September 20, 2023
Goldman Sachs: 70% of SMBs Applying for Loans Say It’s Difficult to Access Capital
From a newly released survey of 1,556 small businesses in their 10,000 Small Business Voices program, Goldman Sachs reports that small business owners nationwide still struggle to gain the capital they need to operate and expand their businesses in a post-COVID market. In an environment of higher interest rates and tighter lending standards, it is unsurprising that 70% of SMBs applying for new loans in 2023 found it difficult to access capital. This marks a nine-point jump in just the last five months since Goldman’s April 2023 survey.
In response to recent bank failures (e.g., Silicon Valley Bank this past March), the Federal Reserve seeks to require large banks to hold more capital. As a result, 84% of SMBs believe that “will negatively impact their ability to access capital in an already difficult market.” For 76% of SMBs applying for loans, difficulty accessing affordable capital “has negatively impacted their business.” Additionally, 68% of SMBs have outstanding loans and lines of credit. Of those, 68% say they “would not be able to maintain current operations or grow their business without their business loan or line of credit.”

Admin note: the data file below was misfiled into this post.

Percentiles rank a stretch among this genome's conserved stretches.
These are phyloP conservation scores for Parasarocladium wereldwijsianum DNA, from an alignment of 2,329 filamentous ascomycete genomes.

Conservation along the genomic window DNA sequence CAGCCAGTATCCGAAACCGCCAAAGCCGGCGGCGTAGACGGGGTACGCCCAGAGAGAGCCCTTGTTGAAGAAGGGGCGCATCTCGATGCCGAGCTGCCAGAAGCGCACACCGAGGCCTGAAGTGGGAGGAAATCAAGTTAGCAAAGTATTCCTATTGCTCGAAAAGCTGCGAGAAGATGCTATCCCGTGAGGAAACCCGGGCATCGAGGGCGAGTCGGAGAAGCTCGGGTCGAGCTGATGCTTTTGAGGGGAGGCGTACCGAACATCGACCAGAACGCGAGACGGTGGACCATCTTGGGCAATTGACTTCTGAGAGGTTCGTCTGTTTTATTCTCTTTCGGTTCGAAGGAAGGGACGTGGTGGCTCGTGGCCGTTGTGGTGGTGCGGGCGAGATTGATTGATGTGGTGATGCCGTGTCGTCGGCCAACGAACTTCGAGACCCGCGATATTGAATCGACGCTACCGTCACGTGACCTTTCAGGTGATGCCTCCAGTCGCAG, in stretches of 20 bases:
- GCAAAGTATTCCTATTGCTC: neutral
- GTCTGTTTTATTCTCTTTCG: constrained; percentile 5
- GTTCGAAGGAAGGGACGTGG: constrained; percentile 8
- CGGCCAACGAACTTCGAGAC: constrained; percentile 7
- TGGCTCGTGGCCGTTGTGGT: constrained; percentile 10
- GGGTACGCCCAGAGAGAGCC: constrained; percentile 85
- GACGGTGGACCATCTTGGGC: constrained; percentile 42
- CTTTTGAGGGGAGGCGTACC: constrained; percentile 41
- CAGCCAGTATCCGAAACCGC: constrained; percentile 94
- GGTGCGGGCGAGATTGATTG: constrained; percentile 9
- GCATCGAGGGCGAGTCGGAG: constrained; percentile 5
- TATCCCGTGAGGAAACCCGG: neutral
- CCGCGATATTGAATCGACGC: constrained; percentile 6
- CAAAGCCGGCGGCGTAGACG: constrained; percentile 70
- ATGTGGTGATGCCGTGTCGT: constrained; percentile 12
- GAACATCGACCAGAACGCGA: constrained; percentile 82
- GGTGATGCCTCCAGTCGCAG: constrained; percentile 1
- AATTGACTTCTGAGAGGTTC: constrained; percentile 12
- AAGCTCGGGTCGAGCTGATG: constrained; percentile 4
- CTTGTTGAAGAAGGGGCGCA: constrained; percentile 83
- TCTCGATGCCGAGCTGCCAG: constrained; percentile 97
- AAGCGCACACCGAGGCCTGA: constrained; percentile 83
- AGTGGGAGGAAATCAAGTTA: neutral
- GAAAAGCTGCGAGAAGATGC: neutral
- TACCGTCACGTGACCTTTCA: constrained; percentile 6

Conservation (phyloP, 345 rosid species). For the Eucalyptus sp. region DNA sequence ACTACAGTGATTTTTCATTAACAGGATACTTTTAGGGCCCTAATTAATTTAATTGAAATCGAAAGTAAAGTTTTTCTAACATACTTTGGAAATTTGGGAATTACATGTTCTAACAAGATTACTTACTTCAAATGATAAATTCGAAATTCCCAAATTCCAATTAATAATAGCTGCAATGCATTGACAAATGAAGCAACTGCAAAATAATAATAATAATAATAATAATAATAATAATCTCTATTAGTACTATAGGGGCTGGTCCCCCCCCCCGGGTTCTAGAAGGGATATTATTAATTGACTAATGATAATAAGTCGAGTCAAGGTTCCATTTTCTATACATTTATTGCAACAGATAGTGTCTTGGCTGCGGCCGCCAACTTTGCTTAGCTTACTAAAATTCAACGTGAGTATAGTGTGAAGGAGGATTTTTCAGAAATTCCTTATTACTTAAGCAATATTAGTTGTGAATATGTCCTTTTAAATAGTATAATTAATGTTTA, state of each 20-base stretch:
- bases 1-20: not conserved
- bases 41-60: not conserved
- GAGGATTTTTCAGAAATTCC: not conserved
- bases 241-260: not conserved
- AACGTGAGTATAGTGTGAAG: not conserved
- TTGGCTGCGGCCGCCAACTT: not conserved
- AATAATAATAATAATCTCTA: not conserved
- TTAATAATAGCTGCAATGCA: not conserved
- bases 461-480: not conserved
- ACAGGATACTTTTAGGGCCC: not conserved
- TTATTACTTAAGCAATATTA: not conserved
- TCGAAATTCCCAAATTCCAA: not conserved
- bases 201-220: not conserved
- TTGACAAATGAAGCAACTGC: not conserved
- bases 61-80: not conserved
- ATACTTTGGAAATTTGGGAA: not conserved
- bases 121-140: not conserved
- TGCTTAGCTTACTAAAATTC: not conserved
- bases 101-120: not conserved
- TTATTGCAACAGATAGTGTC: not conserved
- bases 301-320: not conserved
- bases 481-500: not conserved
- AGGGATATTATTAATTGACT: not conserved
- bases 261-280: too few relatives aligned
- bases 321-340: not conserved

In the past four years, COVID shutdowns, rising crime, and inflation have all harmed small businesses. Now, increased barriers to accessing working capital – the lifeblood of small businesses – threaten to exacerbate the situation. Even as small business owners repeatedly prove their resilience by employing new digital tools, expanding selling methods, and learning to harness artificial intelligence, reduced access to capital could undermine their ability to compete and succeed.
Lilly Gillespie is a Senior Research Analyst at the Data Catalyst Institute.